The shape of the new National Curriculum

Mary James was a member of the National Curriculum Review. Here she looks at the things it got right, and at the chances it missed to match learners more closely to learning.

Female student doing schoolworkThe National Curriculum Review (NCR) had high aspirations. It was guided by principles that few would contest: freedom, responsibility and fairness, and a goal to raise standards for all children. The idea was to construct a curriculum set out only in terms of essential knowledge, and leave schools free to decide organisation and pedagogy.

So what happened? What follows is a comparison between what the NCR Expert Panel recommended in its report of 19 December 2011, and what was in the proposals published by the DfE on 7 February 2013, in a few key areas. I was a member of the panel along with Tim Oates, Andrew Pollard and Dylan Wiliam.

A National Curriculum is an attempt to take stock of the kinds of knowledge, valued within our society, to which all pupils should have access. But education is also about the personal, social, emotional, physical, neurological and cognitive development of individual learners. It is always the product of an interaction between socially valued knowledge and individual development.

In the proposals published by the DfE in February 2013, there is little evidence that ministers were willing to take on board our point about the interaction between subject knowledge and child development. In computing, for example, KS1 pupils of 5 and 6 should be taught to:

  • understand what algorithms are, how they are implemented as programs on digital devices, and that programs execute by following a sequence of instructions
  • write and test simple programs
  • use logical reasoning to predict the behaviour of simple programs
  • organise, store, manipulate and retrieve data in a range of digital formats
  • communicate safely and respectfully online, keeping personal information private, and recognise common uses of information technology beyond school.

The History programme of study assumes that chronology should be taught sequentially.  Thus the Romans are to be taught at the beginning of KS2 with no indication that the topic be revisited later. The implication is that what would be taught about the Romans could only be what a seven year old would understand. Professor Mary Beard might raise an eyebrow.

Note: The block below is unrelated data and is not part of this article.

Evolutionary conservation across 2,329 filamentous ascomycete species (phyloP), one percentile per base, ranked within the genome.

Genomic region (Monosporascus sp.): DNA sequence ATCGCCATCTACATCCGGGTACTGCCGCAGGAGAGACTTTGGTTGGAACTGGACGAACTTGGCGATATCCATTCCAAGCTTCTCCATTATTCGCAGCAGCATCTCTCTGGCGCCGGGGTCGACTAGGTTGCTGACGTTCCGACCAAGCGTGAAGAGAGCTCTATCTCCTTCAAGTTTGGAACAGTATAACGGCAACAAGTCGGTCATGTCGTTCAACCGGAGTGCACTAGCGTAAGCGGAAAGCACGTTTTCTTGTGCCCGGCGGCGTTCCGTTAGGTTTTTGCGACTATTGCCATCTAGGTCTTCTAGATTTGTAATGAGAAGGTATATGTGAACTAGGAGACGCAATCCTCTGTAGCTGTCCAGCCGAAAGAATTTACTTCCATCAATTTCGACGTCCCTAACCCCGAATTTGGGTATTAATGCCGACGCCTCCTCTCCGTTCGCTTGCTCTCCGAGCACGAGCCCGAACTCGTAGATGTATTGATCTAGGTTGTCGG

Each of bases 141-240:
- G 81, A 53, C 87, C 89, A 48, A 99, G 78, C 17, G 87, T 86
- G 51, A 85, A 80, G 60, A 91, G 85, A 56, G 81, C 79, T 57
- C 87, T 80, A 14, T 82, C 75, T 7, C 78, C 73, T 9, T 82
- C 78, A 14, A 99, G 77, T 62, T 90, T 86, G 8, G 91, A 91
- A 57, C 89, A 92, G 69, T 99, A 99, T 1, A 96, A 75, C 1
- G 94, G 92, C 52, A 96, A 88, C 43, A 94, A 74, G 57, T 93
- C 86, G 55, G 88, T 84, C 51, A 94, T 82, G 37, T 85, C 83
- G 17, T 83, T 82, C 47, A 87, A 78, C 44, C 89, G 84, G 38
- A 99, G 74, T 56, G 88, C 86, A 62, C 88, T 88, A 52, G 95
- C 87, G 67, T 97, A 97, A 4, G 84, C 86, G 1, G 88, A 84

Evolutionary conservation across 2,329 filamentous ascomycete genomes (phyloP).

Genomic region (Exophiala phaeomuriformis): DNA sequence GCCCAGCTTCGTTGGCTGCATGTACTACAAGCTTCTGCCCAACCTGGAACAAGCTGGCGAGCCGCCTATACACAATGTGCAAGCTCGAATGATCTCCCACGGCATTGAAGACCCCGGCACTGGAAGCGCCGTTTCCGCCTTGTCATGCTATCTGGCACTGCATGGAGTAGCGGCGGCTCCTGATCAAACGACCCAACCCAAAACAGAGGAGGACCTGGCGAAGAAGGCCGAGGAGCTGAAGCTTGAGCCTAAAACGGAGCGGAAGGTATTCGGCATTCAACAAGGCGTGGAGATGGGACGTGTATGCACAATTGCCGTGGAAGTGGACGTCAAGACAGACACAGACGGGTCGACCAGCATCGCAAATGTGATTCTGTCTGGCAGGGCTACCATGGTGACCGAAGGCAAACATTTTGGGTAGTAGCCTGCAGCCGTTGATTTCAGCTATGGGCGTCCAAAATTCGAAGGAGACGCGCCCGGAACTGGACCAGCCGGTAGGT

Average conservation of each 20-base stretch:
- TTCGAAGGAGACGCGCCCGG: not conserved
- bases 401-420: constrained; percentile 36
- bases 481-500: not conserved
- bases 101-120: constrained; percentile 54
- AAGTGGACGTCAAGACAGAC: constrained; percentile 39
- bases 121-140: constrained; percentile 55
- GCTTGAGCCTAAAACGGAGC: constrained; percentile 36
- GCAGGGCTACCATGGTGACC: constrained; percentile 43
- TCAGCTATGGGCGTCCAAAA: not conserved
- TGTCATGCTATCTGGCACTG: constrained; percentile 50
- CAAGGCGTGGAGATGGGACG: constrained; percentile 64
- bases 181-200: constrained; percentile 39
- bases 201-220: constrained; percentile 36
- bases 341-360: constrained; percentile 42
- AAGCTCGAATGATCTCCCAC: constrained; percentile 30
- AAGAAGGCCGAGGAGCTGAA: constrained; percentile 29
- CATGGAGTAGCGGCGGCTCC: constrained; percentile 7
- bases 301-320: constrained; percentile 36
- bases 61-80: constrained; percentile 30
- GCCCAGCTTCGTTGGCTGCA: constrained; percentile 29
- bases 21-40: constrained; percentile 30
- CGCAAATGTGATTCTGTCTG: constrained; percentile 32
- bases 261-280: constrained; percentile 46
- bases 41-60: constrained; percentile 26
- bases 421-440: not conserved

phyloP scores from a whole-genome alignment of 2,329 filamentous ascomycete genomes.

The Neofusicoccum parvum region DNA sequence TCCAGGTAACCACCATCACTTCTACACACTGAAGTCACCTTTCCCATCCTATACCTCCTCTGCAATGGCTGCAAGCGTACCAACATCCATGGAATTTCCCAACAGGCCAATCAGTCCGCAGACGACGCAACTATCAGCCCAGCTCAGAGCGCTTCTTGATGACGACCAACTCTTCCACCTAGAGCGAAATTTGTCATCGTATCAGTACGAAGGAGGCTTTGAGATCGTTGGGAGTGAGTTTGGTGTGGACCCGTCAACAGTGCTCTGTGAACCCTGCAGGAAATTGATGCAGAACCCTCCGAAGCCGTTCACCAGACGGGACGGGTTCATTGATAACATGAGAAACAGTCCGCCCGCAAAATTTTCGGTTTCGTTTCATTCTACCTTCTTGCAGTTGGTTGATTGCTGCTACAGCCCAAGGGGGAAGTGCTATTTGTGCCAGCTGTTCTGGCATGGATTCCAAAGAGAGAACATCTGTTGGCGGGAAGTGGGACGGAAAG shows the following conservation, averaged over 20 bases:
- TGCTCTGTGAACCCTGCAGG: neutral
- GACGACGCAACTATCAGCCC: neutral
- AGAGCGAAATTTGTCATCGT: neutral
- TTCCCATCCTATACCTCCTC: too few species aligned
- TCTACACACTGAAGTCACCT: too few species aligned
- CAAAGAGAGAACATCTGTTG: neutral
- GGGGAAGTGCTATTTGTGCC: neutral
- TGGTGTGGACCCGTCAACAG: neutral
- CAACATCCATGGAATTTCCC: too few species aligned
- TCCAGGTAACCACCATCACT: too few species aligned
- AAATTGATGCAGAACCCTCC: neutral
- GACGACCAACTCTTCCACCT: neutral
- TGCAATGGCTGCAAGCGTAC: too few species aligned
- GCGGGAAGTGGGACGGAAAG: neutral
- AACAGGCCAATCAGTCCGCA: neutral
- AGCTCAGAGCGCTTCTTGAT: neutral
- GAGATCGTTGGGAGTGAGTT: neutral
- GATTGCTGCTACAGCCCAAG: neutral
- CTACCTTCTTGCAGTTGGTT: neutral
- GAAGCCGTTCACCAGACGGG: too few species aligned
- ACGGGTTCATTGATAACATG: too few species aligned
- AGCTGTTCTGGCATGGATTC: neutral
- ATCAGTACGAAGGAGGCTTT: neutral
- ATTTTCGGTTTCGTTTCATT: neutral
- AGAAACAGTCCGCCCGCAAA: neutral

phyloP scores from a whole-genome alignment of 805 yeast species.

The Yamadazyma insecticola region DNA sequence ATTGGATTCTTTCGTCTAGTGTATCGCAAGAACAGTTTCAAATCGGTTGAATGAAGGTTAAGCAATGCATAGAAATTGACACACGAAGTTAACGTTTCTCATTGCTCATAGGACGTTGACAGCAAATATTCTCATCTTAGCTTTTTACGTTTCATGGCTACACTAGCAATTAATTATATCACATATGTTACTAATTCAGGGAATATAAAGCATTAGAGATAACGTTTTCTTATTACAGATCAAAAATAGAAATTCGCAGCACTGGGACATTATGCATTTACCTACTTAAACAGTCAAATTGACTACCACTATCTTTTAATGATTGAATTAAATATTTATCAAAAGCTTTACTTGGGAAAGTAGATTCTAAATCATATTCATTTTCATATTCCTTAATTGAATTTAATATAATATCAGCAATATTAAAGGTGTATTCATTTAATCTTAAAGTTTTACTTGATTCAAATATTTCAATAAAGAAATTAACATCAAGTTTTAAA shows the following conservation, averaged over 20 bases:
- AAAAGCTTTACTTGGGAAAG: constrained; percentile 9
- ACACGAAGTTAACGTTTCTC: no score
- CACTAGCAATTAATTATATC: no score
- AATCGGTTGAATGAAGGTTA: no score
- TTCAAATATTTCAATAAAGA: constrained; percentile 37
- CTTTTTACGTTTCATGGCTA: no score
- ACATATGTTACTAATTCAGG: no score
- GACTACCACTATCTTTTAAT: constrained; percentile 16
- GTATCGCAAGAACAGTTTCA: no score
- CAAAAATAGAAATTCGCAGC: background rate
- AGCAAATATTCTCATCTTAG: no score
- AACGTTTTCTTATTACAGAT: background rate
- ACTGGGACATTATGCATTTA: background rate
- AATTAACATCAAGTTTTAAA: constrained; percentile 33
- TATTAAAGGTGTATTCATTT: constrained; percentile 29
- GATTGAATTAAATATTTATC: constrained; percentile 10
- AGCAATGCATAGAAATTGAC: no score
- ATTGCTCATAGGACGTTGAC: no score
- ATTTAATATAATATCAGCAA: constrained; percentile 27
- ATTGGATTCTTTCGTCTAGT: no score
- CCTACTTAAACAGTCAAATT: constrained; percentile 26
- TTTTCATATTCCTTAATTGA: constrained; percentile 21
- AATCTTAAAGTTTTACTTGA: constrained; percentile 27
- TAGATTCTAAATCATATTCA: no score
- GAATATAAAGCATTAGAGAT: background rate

Programmes of study and attainment targets

The panel emphasised the importance of a clear relationship between ‘that which is to be learned’ and assessment. We did not believe that attainment targets in their present form should be retained. Instead, we suggested that the programme of study should be stated as a discursive statement of purposes, anticipated progress and interconnection within the knowledge to be acquired. Attainment targets should then be statements of specific learning outcomes related to essential knowledge. A two-column format was proposed with programme of study on the left and attainment targets on the right, making the relationship between what is to be taught and what is expected to be learned transparent.

In his letter to the panel, of 11 June 2012, the Secretary of State wrote, ‘I have, as the panel recommended, decided that the current system of levels and level descriptors school be removed and not replaced’. Attainment targets do not appear here. Instead, there is now this simple statement at the front of each programme of study: ‘By the end of each key stage, pupils are expected to know, apply and understand the matters, skills and processes specified in the relevant programme of study.’

Risks

The panel expressed concern at the pace of the review and lack of stability caused by frequent change. Other jurisdictions have reviewed their curricula over longer cycles e.g. 12 years in Hong Kong. Admittedly, these are mostly single party states or have Boards of Education that sit above party divisions. Rapid change can threaten coherence and affect the alignment of educational aims, curricula, assessment, inspection, resources, and teacher education. Finally, a positive response from the profession cannot be taken for granted. There is an urgent need to ensure that the teaching profession is supported in working to develop innovative, challenging and motivating programmes for its pupils.

The full response is available on the British Educational Research Association website.

Mary James is a Professor and Associate Director of Research at the University of Cambridge Faculty of Education.

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